Just as the U.S. Navy initially resisted the transition from sail to steam-powered ships and elements of the Army dismissed air power and fought against the shift from horses to tanks, some parts of the military continue to resist the expansion of uninhabited systems into traditional combat roles. As a result, the U.S. Defense Department is failing to invest in game-changing technology that could increase efficiencies and save lives, according to a just-released report from the Center for a New American Security.
Air Force Technologies
Military and civilian pilots who have flown the F-35 Lightning II praise its performance and are optimistic about its superiority in the future battlespace. However, even with fixes that have been made, some issues need to be addressed and support crew will need to adopt new ways of maintaining the flight line, these pilots say.
It really is the perfect weapon for a country of couch potatoes. Grab the remote, point, click and “boom,” there goes some hapless al-Qaida bigwig, blown to smithereens in living color. It is like playing “Call of Duty,” but with real ammo. That’s what smart operators can do with an MQ-1 Predator (as in “Apex”) or an MQ-9 Reaper (as in “Grim”). The bad guys never see them coming. Yes, for the United States, this truly is the day of the drone.
The United States is in the midst of preparing its largest intelligence hub outside of its own national borders. The center will accommodate operations with reach into several global areas, including those rife with anti-terrorism operations. Hundreds of millions of dollars are being poured into the work that includes consolidating resources from other installations.
The U.S. Air Force’s newest secure satellite communications terminal draws from existing U.S. Army and Navy systems already in operation. The new production for the Family of Advanced Beyond-Line-of-Sight Terminals, or FAB-T, evolved from technologies established in the Army’s Secure Mobile Antijam Reliable Tactical Terminal (SMART-T) and the Navy’s Multiband Terminal (NMT).
As of last week, the U.S. Air Force began continuously broadcasting L2C and L5 civilian GPS signals. Though the changes make little immediate difference to the general population, the makers of GPS devices will use them to develop next-generation devices.
Cybersecurity remains a priority for the U.S. Defense Department, with officials protecting resources for it in the face of overall budget constraints. Guidance from the National Defense Authorization Act for Fiscal Year 2014 directs a mission analysis of cybercapabilities not only in the active military, but also across partners, to help forces maintain their edge in protecting the nation.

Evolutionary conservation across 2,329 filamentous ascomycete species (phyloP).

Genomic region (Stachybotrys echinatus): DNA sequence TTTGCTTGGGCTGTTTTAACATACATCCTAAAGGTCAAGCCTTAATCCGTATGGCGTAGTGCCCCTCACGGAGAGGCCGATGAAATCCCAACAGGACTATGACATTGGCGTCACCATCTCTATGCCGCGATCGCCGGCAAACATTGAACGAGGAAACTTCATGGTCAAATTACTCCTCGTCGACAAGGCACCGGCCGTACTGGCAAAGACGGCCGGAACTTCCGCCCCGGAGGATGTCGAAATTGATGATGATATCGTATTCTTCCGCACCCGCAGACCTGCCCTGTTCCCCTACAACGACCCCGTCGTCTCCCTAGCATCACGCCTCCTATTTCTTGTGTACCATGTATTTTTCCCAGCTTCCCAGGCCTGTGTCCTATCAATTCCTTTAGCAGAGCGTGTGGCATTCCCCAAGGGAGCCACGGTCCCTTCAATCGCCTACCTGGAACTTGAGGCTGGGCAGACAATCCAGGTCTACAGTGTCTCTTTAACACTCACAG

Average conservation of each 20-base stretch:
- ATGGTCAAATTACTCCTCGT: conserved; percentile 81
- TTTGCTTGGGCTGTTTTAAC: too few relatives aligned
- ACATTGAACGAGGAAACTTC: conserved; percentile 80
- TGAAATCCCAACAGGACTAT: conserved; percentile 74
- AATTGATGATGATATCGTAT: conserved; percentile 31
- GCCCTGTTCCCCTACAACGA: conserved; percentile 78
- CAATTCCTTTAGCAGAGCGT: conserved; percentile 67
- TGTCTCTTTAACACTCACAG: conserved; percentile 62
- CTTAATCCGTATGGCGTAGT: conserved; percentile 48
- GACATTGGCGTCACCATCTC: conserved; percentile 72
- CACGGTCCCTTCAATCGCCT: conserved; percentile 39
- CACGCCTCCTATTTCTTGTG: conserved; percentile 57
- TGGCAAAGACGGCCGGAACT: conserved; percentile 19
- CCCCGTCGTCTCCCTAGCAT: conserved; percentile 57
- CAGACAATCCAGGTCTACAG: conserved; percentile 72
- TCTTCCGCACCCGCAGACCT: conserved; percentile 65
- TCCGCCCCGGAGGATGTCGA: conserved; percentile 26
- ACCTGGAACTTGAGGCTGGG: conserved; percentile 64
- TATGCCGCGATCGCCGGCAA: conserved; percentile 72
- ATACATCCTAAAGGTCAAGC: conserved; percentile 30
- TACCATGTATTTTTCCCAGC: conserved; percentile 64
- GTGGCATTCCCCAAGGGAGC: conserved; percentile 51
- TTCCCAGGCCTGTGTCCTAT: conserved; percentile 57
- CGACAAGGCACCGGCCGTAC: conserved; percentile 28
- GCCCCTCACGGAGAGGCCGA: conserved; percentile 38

The U.S. Air Force networking that links its air assets has extended its reach into the rest of the service and the joint realm as it moves a greater variety of information among warfighters and decision makers. This builds on existing networking efforts, but it also seeks to change longtime acquisition habits that have been detrimental to industry—and, by connection, to the goal of speeding innovative capabilities to the warfighter.
A critical U.S. Air Force program designed to refurbish the service’s operations centers around the world likely will begin by upgrading the first site next year. The potential $504 million effort will automate services, improve interoperability, speed decision making, enhance cybersecurity and lower costs.
Air operations centers are the command and control centers for planning, executing and assessing joint air operations during a contingency or conflict. They support joint force air component commanders in planning and executing missions.
U.S. Air Force officials are working to replace by 2019 aging command and control terminals that are part of the U.S. Air Force’s nuclear bomber mission. The new terminals will communicate with advanced satellite constellations and also will add capabilities not in current systems.
The U.S. Air Force is emerging from almost 13 years of conflict in the Middle East with a different perspective on its intelligence, surveillance and reconnaissance. Lessons learned from those battlefields are leading to new directions that will entail abandoning traditional approaches and methods.